While I agree that this is a valid understanding of the parable; it is not too helpful if we already have a congregation full of people sitting around waiting for God to take care of everything. Often our problem is not with people thinking that their work will bring in the kingdom; but with people who are doing no work.
Some years ago I copied the following from the newsletter of St. Mark's Evangelical Lutheran Church in Roswell, NM
A preacher in the midwest tells of a woman who called him to speak of her dissatisfaction with the program of the Church. He invited her to come to his office and talk the problem over with him. She accepted the invitation and brought to his attention some of the things that were needed and could be done.
He gratefully acknowledged the wisdom of her ideas. He then said, "This is wonderful that you are so concerned and interested in this. You are the very person this Church needs to head up this program. Will you take the job?"
Her reply was just as immediate. "Oh, no, I don't want to get involved. With my clubwork and the hours that I put on some other things, I just don't have the time. But I will be glad to advise you any time."
The preacher's answer was classic and well put: "Good, gracious, lady, that's the problem now. I already have 400 advisers. I need someone who will work."
Can this parable address that problem (or only contribute to the problem)?
Note the different actions of the "person" (anthropos -- v. 26)
casting seed on the earth
sleeping and getting up
putting the sickle to the ripened grain
I'm not sure that I like equating this "person" with God. While the "harvest" is often equated with God's coming judgment, the picture of God doing nothing while life on earth proceeds "naturally" seems way too deistic to me.
It seems more likely to me that the "person" is us. We have our jobs to do: casting seed on the earth and being ready to participate in the harvest when the time is right. God's "job" is to create the "natural" growth.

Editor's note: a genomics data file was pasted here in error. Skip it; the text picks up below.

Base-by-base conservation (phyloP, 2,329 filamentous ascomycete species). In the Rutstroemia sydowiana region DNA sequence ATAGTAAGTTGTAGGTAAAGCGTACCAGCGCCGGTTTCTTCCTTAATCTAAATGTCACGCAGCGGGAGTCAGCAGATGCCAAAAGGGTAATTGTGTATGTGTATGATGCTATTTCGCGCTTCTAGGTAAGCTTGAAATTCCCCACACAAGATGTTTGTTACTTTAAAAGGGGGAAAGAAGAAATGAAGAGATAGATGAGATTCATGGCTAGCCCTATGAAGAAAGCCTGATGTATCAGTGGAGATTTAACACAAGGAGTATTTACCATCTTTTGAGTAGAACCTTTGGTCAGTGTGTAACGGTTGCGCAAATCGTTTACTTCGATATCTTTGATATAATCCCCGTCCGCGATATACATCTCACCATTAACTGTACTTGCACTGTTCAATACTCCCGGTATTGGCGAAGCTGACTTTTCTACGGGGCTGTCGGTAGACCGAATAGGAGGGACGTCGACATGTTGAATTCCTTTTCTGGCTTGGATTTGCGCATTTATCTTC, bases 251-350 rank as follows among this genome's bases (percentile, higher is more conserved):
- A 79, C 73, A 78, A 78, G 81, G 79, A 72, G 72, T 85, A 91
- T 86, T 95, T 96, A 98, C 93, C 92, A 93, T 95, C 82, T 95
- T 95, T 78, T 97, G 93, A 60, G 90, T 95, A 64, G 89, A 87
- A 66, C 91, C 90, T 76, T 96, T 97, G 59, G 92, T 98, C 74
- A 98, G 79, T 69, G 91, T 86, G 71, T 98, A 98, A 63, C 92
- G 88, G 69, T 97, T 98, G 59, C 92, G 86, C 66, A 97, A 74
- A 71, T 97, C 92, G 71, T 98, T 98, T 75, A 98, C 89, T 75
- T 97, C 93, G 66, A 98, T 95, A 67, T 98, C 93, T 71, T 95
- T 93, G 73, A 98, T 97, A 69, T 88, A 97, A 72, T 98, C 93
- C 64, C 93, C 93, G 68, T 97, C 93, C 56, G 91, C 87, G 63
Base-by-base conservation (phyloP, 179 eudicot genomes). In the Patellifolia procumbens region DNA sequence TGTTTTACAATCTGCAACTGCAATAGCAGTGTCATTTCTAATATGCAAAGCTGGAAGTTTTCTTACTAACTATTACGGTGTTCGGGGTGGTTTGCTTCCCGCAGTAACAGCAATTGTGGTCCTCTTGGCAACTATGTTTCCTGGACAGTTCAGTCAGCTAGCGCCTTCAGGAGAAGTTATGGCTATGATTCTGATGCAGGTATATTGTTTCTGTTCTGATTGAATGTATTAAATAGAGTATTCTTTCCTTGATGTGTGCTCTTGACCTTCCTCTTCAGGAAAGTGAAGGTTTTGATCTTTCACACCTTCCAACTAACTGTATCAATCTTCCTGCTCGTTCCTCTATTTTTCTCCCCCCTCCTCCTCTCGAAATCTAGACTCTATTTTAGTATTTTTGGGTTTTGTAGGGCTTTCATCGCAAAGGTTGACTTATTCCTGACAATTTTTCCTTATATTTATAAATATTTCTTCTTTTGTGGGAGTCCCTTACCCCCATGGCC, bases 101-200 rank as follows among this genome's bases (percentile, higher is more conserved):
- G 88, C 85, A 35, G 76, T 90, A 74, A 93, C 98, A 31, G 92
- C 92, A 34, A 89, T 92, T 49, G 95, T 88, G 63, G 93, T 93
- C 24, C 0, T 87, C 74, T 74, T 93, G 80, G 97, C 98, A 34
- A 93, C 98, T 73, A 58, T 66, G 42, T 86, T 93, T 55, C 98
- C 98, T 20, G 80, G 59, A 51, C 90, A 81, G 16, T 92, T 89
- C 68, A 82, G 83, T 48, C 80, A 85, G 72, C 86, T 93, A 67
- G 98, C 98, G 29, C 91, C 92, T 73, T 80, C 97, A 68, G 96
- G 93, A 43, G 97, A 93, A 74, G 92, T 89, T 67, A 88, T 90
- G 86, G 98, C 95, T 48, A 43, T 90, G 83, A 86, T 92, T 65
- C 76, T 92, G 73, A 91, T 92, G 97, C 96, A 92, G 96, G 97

Rather than just a theme of "doing nothing" to bring about the basileia of God, I think the parable illustrates our need to know what we are to do and what we need to leave up to God.
My congregation has recently gotten involved in Natural Church Development: A Guide to Eight Essential Qualities of Healthy Churches. Through their research of 1000 churches in 32 countries, they state with 99.4% certainty that every congregation who scores at least 65 in all eight essential qualities will be a growing church. (In their mathematical scheme, a score of 50 is average, and the standard deviation is 15, so that a score of 65 or more puts that congregation way above average in that area. Similarly, a score of 35 or less puts that congregation way below average in that area.)
Christian A. Schwarz, the author of Natural Church Development, says much the same thing as Rick Warren in The Purpose Drive Church, "I believe the key issue for churches in the twenty-first century will be church health, not church growth" (p. 17).
Although a different word for "growth" is used, these verses from Paul also illustrate our different roles: "I planted, Apollos watered, but God gave the growth. So neither the one who plants nor the one who waters is anything, but only God who gives the growth" (1 Cor 3:6-7).
If seeds grow "automatically," the concern for the farmer (or pastor or evangelist) who has planted the seed of God's word, is not how to make it grow; but what may be hindering the growth that would come naturally. What keeps our congregations from growing? What is hindering the growth that we believe God wants to give?